Not only was the labyrinthine plot that ricocheted back and forth in time and between a slew of characters handled skillfully but the brilliance of the twist that managed to alter the entire story was utterly superb. Bull Mountain is a dysfunctional saga about a family that prides themselves on loyalty that begins to be warped by the long line of violence and bloodshed. It’s a story where the line between good and bad is significantly blurred to the point of no recognition. Where even the characters can no longer see how their actions have transformed them.

According to this interview, there’s already a second book set in McFalls County and a possible third to come as well. I couldn’t be more pleased.

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Early Review – Trollhunters (Trollhunters #1) by Guillermo del Toro & Daniel Kraus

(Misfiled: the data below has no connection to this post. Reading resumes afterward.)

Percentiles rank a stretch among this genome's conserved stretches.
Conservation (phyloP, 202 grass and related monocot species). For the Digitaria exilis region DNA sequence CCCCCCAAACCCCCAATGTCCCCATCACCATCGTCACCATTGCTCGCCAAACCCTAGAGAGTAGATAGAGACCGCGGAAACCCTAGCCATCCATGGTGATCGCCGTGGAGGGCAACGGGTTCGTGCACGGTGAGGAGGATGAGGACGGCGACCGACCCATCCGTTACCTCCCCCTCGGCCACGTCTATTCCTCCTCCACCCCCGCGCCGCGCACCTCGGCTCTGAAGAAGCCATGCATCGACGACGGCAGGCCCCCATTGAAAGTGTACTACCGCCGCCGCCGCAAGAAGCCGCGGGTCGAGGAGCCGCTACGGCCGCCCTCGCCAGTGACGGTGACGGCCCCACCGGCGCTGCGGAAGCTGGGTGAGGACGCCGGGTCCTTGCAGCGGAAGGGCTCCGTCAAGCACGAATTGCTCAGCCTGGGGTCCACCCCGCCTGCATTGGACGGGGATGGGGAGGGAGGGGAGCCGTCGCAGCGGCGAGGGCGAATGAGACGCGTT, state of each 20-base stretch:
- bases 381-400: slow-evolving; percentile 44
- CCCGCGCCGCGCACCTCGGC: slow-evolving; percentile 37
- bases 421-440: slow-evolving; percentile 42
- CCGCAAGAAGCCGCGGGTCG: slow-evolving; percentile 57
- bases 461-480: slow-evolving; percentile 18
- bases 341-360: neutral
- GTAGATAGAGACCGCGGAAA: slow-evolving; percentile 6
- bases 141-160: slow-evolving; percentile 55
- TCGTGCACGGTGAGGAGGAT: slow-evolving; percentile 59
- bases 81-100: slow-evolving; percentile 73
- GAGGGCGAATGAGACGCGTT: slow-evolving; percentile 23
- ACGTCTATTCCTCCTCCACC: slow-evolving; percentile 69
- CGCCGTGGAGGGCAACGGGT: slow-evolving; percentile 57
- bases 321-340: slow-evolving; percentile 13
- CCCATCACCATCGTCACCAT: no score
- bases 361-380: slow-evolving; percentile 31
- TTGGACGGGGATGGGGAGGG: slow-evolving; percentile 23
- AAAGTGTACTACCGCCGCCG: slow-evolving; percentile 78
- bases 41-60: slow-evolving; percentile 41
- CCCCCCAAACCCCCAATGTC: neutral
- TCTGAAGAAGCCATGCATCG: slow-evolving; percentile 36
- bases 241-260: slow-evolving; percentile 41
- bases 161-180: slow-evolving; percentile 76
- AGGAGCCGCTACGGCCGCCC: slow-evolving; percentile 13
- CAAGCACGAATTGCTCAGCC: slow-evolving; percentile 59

July 3, 2015 Bonnie Book Reviews, Early Review, Read in 2015, YA 0 Comments

I received this book free from Netgalley in exchange for an honest review. This does not affect my opinion of the book or the content of my review.

Early Review – Trollhunters (Trollhunters #1) by Guillermo del Toro & Daniel KrausTrollhunters by Daniel Kraus, Guillermo del Toro
Illustrator: Sean Murray
Series: Trollhunters #1
Published by Disney Hyperion on July 7th 2015
Pages: 320
Genres: Fantasy, Horror
Format: eARC
Source: Netgalley
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Also by this author: The Strain, The Night Eternal

three-stars

"You are food. Those muscles you flex to walk, lift, and talk? They're patties of meat topped with chewy tendon. That skin you've paid so much attention to in mirrors? It's delicious to the right tongues, a casserole of succulent tissue. And those bones that give you the strength to make your way in the world? They rattle between teeth as the marrow is sucked down slobbering throats. These facts are unpleasant but useful. There are things out there, you see, that don't cower in holes to be captured by us and cooked over our fires. These things have their own ways of trapping their kills, their own fires, their own appetites."